9.      When the coach assigns him to do everyone else’s laundry.
10.     When you’re still trying to get him to break the 20-minute mile.

Let’s face it, not every activity fits every kid.  But books do, and I’ve written something for everyone.  Check ‘em out here.

Tuesday, August 22, 2017

Feeling Stupid

          Have you ever felt, really and truly, well, stupid?  Hopefully such moments are infrequent, and are interspersed with wonderful moments of feeling wise and brilliant, or at least able to fake it.  But I think we all have those creepy times when we say or do the absolute wrong thing, and there’s no back-pedaling.
          I have many of these, but my stupidity stops short of sharing all of them in one blog post.  Since most kids are going back to school now, I’ll tell you just one of mine.  It happened during my first semester in college.  I had signed up for a psychology class (okay, I figured I would ace it since my dad was a psychologist).  One of the requirements for freshman peons is that they volunteer to help senior psych majors with lab experiments.  I signed right up for a two-hour meeting with an uptight coed I shall call Merda.  I have chosen this pseudonym because by the end of the experiment, I’m pretty sure she wouldn’t have minded murdering me.
          She sat me down and began explaining the binary system to me.  This was before everybody had their own home computer, and decades before we all had them built into our cell phones.  Also, mind you, math is not my strong suit.  Math with alphabet letters standing in for the numbers is such a pet peeve of mine that my brain digs in its heels and resists what is clearly Language Larceny.  But Merda was on a roll.  She explained the entire binary language, then asked me a series of questions about it, to see if I had understood her.  I failed miserably and with every wrong answer she became more and more irritated.  It was as if I were proving her teaching methods wrong.
          Just as an aside, I would like to add that this aversion to such matters is not genetic, apparently.  I gave our eldest son a binary clock when he was in high school and he was THRILLED.  Nobody else could read it, so he was now DOUBLY THRILLED.  Or BINARILY THRILLED.
          But back to Merda. By the end of our session, she had progressed from irritated to incensed to fully angry. She accused me of not trying (I get that a lot, but it’s usually in sports), and of not taking school seriously. Little did she know that I was very likely the most serious taker of school she would ever meet.  Finally she said something about my not being adept, period, and for some INSANE reason I thought about horses.  I thought about how much I loved to ride, how I first learned on skittish Shetland Ponies, and how I knew how to saddle one up and take off, something most kids at my college in Los Angeles would find utterly miraculous.
          As she dismissed me, I decided to defend myself by pointing out that not every praiseworthy skill relates to the binary system, and I said, “Do you know how to housebreak a horse?”
          She stared at me, incredulous.  “No,” she said.
          “Well I do,” I snapped, and with that final “touche” moment, swept out of the room in moral victory.  I got about twenty feet away before I realized I had said, “housebreak,” not just “break.” So now, not only did Merda think I was the dolt of the century, but a squalor-dwelling nitwit who keeps horses INSIDE her house.  Potty trained or not, this is truly not a good idea.  
          Yes, folks, you cannot make this stuff up.  And now, if you’ll pardon me, I’m going to look at pictures of horses on Facebook.  What the hay.
I’ve blogged about other embarrassing moments; scroll through and you’ll see many.  Be sure to subscribe, so you can feel brilliant every single week.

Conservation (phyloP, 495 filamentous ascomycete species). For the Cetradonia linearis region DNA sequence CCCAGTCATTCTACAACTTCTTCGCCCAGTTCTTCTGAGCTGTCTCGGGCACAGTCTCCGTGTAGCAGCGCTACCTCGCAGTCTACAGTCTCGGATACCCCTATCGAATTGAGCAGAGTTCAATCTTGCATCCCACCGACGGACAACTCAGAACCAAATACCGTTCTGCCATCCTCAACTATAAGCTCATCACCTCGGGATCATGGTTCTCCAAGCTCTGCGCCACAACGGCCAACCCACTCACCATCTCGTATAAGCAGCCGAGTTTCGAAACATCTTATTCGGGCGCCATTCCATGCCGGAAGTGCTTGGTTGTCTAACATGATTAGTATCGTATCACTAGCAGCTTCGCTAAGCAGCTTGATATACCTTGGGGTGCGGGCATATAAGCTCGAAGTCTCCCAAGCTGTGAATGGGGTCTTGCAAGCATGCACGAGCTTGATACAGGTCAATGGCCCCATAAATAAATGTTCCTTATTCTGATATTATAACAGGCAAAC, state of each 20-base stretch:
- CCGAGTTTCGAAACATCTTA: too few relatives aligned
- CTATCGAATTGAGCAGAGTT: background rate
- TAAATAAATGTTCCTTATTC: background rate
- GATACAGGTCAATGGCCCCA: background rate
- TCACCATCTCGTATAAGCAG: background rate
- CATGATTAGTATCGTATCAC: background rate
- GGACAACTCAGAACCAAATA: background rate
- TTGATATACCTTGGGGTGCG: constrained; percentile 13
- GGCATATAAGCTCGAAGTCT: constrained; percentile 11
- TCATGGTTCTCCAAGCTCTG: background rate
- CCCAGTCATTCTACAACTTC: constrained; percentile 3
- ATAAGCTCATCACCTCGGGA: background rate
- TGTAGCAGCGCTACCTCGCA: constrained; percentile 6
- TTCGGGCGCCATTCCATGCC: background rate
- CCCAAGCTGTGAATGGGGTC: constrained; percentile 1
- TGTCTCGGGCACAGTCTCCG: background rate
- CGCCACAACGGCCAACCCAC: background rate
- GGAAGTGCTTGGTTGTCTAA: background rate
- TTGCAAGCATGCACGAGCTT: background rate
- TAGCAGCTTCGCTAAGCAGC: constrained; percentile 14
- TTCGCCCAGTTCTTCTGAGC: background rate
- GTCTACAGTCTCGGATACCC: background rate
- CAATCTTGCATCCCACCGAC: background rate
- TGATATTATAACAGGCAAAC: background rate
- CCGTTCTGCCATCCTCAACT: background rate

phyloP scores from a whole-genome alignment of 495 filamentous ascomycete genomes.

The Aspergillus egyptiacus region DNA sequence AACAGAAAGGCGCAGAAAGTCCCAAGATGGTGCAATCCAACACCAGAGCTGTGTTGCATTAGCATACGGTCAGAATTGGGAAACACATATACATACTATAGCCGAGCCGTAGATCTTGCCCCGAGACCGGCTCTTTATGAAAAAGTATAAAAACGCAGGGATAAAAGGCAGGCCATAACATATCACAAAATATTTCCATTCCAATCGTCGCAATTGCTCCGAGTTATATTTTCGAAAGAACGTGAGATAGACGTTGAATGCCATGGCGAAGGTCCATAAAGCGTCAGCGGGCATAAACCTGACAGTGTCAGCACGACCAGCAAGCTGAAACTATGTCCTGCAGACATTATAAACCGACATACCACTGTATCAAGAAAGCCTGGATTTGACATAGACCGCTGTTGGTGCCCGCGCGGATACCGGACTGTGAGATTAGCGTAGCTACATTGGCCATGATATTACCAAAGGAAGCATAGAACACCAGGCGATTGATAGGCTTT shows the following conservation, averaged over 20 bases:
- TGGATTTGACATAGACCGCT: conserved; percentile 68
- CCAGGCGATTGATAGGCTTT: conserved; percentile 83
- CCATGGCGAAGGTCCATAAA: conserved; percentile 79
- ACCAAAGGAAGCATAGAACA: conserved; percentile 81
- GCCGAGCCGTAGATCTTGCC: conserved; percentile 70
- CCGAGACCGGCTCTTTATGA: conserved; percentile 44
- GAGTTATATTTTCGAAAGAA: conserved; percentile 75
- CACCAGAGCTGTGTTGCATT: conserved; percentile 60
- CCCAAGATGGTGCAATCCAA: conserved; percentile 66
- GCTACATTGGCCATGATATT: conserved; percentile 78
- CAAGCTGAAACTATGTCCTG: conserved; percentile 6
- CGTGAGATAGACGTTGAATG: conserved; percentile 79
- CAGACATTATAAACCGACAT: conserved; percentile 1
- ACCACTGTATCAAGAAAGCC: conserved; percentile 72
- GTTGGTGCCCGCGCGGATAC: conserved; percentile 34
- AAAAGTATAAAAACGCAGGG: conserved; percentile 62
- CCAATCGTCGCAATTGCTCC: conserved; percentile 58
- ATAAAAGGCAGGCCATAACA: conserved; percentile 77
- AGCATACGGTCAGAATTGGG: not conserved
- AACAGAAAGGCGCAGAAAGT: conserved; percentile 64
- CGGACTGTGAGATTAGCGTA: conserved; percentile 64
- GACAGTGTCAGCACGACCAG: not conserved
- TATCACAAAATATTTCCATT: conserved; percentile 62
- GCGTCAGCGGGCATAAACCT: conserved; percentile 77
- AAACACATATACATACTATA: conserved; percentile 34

Tuesday, August 15, 2017

Is There Really a Lid for Every Pot?

          There is a strange phenomenon going on in every household across America, maybe throughout the world. And none of us question it, we just live with it.
          It’s the Mystery of the Tupperware Lids. That may not sound like the next riveting Stephen King novel, but believe me: It’s taking over the universe.
          We all have a stash of these plastic containers.  And maybe they’re made by Rubbermaid or Ziploc or some other company, but the problem remains: Our lids and bottoms do not match up.  At least not perfectly.  We either have too many lids or too many bottoms, many of which have no mate.
          How is this possible?  We buy them in matching sets, the math is perfect.  And then, within days, our world is in disarray.
          Imagine if this happened with your shoes.  Suddenly no two shoes go together—you have a Nike shoe, a dress shoe, and a slipper.  But no mates.  You’d call the police, right? And report shoe theft or something.
          What if one of your bedsheets was suddenly gone?  Or half your shirts?  Sure, we all joke about the lost sock in the laundry, but that’s one sock. Not one of every pair.
          Does plastic decompose faster than we’ve all been taught, and does it literally evaporate into the air? Is there a vast network of tiny elves who worship plastic, and who sneak into our homes (through the vents?) and then make off with various lids? Did someone melt them in the dishwasher, or try to bake them in the oven?

          It makes you want to install a tiny chain from the lid to its bottom, the way banks protect their ball point pens.  Or just use ceramic bowls and plastic wrap forever more.  Or disposable Chinese-style take-out boxes.  Meanwhile, I don’t recommend calling the police.  They’d have time for nothing else.

         Stay home and guard your plastic containers—curl up with a good book and keep one eye out for thieves.

Tuesday, August 8, 2017

We Should Have a Nancy Johnson Day

          Last week I blogged about the ice cream man, and since we’re still in a heat wave today I’m blogging about the ultimate Ice Cream Woman, Nancy Johnson.
          No one knows exactly what she looked like, so I’m going with Marlene Dietrich.  Hey, who’s to say she didn’t look like this?
          What we do know is that she was a Philadelphia housewife, born in 1795, and that she invented the hand-cranked ice cream churn and that, in turn, made history.

          Before this ingenious invention, ice cream was made laboriously at home, with lumpy results. And usually only by servants of the ruling class.  But now, thanks to Nancy, quality ice cream could be produced and sold to the masses.  Even today, electric mixers resemble the one she invented, using cylinders, a paddle, a lid, and a crank.
           Flash frozen—I mean flash forward—to today, and we find out that Americans each eat more than 22 pounds of it a year. The most popular flavors, in order, are: Chocolate, Vanilla, Cookie Dough/Cookies & Cream, Butter Pecan/Swiss Almond, Mint Chocolate Chip, and Strawberry.
          Just in the U.S., sales average about $14 billion a year, and $77 billion worldwide. 
          Unfortunately Nancy couldn’t afford to manufacture her own invention, and sold it for just $200.
          I think the very least we can do is give Nancy her own day.
And nothing beats reading a good book while enjoying an ice cream cone.  You can order my books here.  The cone you’ll have to scoop yourself.